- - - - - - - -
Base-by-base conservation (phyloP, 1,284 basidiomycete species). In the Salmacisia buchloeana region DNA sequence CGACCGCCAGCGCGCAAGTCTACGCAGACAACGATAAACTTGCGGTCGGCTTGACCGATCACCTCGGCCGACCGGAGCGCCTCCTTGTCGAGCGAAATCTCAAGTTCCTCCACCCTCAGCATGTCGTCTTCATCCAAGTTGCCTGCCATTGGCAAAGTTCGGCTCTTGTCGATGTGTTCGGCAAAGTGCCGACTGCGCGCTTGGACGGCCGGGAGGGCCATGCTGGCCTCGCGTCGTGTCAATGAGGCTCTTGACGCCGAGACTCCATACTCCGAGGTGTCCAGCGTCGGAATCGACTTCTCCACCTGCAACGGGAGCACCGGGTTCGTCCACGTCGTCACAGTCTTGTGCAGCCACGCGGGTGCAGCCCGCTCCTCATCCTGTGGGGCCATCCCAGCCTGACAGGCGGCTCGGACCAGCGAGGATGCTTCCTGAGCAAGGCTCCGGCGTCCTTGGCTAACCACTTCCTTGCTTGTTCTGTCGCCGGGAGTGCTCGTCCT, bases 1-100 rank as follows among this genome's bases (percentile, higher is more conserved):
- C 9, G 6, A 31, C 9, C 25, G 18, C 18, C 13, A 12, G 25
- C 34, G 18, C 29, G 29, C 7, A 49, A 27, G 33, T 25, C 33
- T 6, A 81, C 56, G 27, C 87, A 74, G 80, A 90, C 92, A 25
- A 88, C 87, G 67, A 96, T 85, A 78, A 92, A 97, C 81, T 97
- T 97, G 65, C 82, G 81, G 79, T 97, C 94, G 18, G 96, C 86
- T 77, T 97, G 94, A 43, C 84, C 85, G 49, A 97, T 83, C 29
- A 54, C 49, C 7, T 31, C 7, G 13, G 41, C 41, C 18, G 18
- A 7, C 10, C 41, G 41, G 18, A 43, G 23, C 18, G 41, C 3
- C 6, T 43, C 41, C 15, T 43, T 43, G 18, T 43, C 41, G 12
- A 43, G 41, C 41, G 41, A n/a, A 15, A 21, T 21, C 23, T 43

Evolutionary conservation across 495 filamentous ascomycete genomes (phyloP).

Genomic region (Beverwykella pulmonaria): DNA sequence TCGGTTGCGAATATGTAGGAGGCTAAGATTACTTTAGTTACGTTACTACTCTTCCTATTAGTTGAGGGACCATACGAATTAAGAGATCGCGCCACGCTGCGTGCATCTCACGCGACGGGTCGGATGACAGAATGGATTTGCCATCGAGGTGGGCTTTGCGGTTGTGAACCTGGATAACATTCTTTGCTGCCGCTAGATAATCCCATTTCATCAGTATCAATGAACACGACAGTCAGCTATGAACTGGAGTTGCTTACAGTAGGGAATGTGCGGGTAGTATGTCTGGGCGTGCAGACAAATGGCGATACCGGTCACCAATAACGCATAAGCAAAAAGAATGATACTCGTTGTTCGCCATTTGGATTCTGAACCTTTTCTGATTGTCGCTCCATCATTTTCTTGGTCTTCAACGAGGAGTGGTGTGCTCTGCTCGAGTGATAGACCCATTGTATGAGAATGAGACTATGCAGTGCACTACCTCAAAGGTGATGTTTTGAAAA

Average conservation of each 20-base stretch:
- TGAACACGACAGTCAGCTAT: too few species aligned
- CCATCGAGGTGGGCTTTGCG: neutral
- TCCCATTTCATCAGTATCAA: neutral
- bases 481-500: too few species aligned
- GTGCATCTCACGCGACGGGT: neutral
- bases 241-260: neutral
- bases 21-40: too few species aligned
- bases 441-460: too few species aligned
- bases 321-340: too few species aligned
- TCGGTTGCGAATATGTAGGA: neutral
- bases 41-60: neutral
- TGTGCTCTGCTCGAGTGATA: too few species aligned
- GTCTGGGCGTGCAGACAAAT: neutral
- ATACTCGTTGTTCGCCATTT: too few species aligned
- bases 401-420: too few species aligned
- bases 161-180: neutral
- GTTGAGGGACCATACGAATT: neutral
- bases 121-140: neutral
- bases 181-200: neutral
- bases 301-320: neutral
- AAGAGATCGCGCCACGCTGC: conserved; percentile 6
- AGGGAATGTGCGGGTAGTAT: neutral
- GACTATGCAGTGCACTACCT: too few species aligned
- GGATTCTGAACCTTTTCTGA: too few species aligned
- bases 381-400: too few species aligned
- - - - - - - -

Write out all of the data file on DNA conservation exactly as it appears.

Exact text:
Base-by-base conservation (phyloP, 1,284 basidiomycete species). In the Salmacisia buchloeana region DNA sequence CGACCGCCAGCGCGCAAGTCTACGCAGACAACGATAAACTTGCGGTCGGCTTGACCGATCACCTCGGCCGACCGGAGCGCCTCCTTGTCGAGCGAAATCTCAAGTTCCTCCACCCTCAGCATGTCGTCTTCATCCAAGTTGCCTGCCATTGGCAAAGTTCGGCTCTTGTCGATGTGTTCGGCAAAGTGCCGACTGCGCGCTTGGACGGCCGGGAGGGCCATGCTGGCCTCGCGTCGTGTCAATGAGGCTCTTGACGCCGAGACTCCATACTCCGAGGTGTCCAGCGTCGGAATCGACTTCTCCACCTGCAACGGGAGCACCGGGTTCGTCCACGTCGTCACAGTCTTGTGCAGCCACGCGGGTGCAGCCCGCTCCTCATCCTGTGGGGCCATCCCAGCCTGACAGGCGGCTCGGACCAGCGAGGATGCTTCCTGAGCAAGGCTCCGGCGTCCTTGGCTAACCACTTCCTTGCTTGTTCTGTCGCCGGGAGTGCTCGTCCT, bases 1-100 rank as follows among this genome's bases (percentile, higher is more conserved):
- C 9, G 6, A 31, C 9, C 25, G 18, C 18, C 13, A 12, G 25
- C 34, G 18, C 29, G 29, C 7, A 49, A 27, G 33, T 25, C 33
- T 6, A 81, C 56, G 27, C 87, A 74, G 80, A 90, C 92, A 25
- A 88, C 87, G 67, A 96, T 85, A 78, A 92, A 97, C 81, T 97
- T 97, G 65, C 82, G 81, G 79, T 97, C 94, G 18, G 96, C 86
- T 77, T 97, G 94, A 43, C 84, C 85, G 49, A 97, T 83, C 29
- A 54, C 49, C 7, T 31, C 7, G 13, G 41, C 41, C 18, G 18
- A 7, C 10, C 41, G 41, G 18, A 43, G 23, C 18, G 41, C 3
- C 6, T 43, C 41, C 15, T 43, T 43, G 18, T 43, C 41, G 12
- A 43, G 41, C 41, G 41, A n/a, A 15, A 21, T 21, C 23, T 43

Evolutionary conservation across 495 filamentous ascomycete genomes (phyloP).

Genomic region (Beverwykella pulmonaria): DNA sequence TCGGTTGCGAATATGTAGGAGGCTAAGATTACTTTAGTTACGTTACTACTCTTCCTATTAGTTGAGGGACCATACGAATTAAGAGATCGCGCCACGCTGCGTGCATCTCACGCGACGGGTCGGATGACAGAATGGATTTGCCATCGAGGTGGGCTTTGCGGTTGTGAACCTGGATAACATTCTTTGCTGCCGCTAGATAATCCCATTTCATCAGTATCAATGAACACGACAGTCAGCTATGAACTGGAGTTGCTTACAGTAGGGAATGTGCGGGTAGTATGTCTGGGCGTGCAGACAAATGGCGATACCGGTCACCAATAACGCATAAGCAAAAAGAATGATACTCGTTGTTCGCCATTTGGATTCTGAACCTTTTCTGATTGTCGCTCCATCATTTTCTTGGTCTTCAACGAGGAGTGGTGTGCTCTGCTCGAGTGATAGACCCATTGTATGAGAATGAGACTATGCAGTGCACTACCTCAAAGGTGATGTTTTGAAAA

Average conservation of each 20-base stretch:
- TGAACACGACAGTCAGCTAT: too few species aligned
- CCATCGAGGTGGGCTTTGCG: neutral
- TCCCATTTCATCAGTATCAA: neutral
- bases 481-500: too few species aligned
- GTGCATCTCACGCGACGGGT: neutral
- bases 241-260: neutral
- bases 21-40: too few species aligned
- bases 441-460: too few species aligned
- bases 321-340: too few species aligned
- TCGGTTGCGAATATGTAGGA: neutral
- bases 41-60: neutral
- TGTGCTCTGCTCGAGTGATA: too few species aligned
- GTCTGGGCGTGCAGACAAAT: neutral
- ATACTCGTTGTTCGCCATTT: too few species aligned
- bases 401-420: too few species aligned
- bases 161-180: neutral
- GTTGAGGGACCATACGAATT: neutral
- bases 121-140: neutral
- bases 181-200: neutral
- bases 301-320: neutral
- AAGAGATCGCGCCACGCTGC: conserved; percentile 6
- AGGGAATGTGCGGGTAGTAT: neutral
- GACTATGCAGTGCACTACCT: too few species aligned
- GGATTCTGAACCTTTTCTGA: too few species aligned
- bases 381-400: too few species aligned